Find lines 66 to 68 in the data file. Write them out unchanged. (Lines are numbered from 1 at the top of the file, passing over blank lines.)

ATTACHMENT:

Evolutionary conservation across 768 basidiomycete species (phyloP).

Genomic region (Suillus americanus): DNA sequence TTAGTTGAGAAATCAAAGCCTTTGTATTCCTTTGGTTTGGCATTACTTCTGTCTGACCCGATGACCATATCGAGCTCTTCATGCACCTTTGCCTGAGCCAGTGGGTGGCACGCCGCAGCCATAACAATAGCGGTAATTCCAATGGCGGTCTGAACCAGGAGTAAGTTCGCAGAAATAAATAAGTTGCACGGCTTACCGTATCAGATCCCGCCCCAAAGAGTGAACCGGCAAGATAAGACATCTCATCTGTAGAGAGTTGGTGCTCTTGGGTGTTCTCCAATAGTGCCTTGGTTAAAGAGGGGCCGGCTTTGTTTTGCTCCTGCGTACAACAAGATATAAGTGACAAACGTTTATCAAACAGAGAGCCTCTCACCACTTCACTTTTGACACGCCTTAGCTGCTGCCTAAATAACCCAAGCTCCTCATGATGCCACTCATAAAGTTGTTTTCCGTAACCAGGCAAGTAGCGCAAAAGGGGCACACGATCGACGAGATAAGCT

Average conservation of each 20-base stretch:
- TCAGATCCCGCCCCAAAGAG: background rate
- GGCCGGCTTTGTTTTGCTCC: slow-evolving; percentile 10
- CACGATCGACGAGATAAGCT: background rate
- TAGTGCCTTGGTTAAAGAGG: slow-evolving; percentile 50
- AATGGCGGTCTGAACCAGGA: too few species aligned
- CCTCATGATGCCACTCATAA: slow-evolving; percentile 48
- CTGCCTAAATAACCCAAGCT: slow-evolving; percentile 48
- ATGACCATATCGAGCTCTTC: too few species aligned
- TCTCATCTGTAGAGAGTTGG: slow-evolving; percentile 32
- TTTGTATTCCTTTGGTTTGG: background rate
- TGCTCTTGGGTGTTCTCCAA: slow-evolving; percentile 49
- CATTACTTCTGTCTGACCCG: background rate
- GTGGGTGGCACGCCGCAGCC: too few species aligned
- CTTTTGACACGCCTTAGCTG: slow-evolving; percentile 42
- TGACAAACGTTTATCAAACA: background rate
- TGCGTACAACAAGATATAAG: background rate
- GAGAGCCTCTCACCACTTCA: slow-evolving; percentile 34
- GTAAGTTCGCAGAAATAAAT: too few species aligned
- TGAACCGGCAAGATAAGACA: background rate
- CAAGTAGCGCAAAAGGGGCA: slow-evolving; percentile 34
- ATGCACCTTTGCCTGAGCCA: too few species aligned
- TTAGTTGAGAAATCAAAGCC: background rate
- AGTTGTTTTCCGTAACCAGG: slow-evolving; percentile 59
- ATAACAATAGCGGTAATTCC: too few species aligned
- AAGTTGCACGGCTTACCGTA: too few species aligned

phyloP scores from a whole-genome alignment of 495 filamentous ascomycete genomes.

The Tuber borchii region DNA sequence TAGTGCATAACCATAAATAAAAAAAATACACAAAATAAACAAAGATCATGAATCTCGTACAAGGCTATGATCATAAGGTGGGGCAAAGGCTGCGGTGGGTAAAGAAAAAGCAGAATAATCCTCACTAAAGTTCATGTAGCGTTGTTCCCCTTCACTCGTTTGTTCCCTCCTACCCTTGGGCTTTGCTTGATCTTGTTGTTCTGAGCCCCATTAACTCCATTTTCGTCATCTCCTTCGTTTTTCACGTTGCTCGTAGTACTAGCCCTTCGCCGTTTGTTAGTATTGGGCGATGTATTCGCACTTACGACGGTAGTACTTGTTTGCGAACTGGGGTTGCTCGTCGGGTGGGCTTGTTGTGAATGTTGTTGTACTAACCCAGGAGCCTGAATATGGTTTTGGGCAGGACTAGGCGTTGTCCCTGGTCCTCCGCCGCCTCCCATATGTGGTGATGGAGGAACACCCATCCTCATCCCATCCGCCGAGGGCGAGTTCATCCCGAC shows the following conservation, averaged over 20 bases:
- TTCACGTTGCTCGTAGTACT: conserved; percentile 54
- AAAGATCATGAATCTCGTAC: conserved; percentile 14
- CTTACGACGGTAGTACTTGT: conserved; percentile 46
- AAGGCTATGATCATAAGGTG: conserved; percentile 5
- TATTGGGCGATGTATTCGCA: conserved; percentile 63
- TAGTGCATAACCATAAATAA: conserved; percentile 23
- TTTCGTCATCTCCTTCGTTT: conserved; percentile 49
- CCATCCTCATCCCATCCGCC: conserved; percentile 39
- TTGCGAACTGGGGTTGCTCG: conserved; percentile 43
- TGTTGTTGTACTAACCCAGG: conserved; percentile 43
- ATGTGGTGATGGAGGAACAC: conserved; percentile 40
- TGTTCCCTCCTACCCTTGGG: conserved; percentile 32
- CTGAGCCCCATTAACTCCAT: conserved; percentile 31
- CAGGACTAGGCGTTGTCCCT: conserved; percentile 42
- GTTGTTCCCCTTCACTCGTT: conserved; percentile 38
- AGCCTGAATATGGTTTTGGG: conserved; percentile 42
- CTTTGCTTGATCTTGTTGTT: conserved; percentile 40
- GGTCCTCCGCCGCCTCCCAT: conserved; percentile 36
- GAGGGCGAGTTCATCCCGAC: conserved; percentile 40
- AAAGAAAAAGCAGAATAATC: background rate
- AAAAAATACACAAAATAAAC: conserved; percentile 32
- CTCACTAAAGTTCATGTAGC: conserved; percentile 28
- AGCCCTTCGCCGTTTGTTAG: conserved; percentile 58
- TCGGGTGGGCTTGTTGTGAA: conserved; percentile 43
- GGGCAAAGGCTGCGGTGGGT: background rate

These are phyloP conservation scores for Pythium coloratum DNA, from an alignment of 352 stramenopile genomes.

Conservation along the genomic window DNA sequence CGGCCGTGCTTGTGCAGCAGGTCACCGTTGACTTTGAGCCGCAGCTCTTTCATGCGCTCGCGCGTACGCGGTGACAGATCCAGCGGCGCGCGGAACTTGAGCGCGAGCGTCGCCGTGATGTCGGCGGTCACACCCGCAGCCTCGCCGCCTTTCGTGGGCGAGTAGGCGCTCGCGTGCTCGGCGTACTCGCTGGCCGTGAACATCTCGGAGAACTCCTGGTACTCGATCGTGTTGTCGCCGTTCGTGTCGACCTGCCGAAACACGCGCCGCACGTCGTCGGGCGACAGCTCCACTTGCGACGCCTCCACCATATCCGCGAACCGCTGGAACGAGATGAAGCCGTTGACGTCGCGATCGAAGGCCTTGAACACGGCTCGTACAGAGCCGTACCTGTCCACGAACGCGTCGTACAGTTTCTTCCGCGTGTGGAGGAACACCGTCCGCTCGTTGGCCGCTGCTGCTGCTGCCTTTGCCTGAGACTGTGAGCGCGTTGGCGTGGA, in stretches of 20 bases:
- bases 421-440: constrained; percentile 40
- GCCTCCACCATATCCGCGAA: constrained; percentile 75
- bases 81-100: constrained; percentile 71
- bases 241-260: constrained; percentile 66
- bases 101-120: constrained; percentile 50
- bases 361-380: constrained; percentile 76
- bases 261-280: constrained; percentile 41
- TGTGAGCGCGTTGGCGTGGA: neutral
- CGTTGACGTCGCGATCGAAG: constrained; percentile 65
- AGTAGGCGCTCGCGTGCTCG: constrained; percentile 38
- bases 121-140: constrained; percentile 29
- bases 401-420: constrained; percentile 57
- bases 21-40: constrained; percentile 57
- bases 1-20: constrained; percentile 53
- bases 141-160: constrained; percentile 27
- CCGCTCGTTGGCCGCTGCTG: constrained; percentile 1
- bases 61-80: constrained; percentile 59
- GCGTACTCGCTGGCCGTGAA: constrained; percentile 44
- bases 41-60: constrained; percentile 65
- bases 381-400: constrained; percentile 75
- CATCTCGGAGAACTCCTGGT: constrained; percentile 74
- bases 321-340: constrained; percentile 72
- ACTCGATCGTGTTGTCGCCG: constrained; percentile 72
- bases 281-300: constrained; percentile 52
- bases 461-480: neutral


- CGTTGACGTCGCGATCGAAG: constrained; percentile 65
- AGTAGGCGCTCGCGTGCTCG: constrained; percentile 38
- bases 121-140: constrained; percentile 29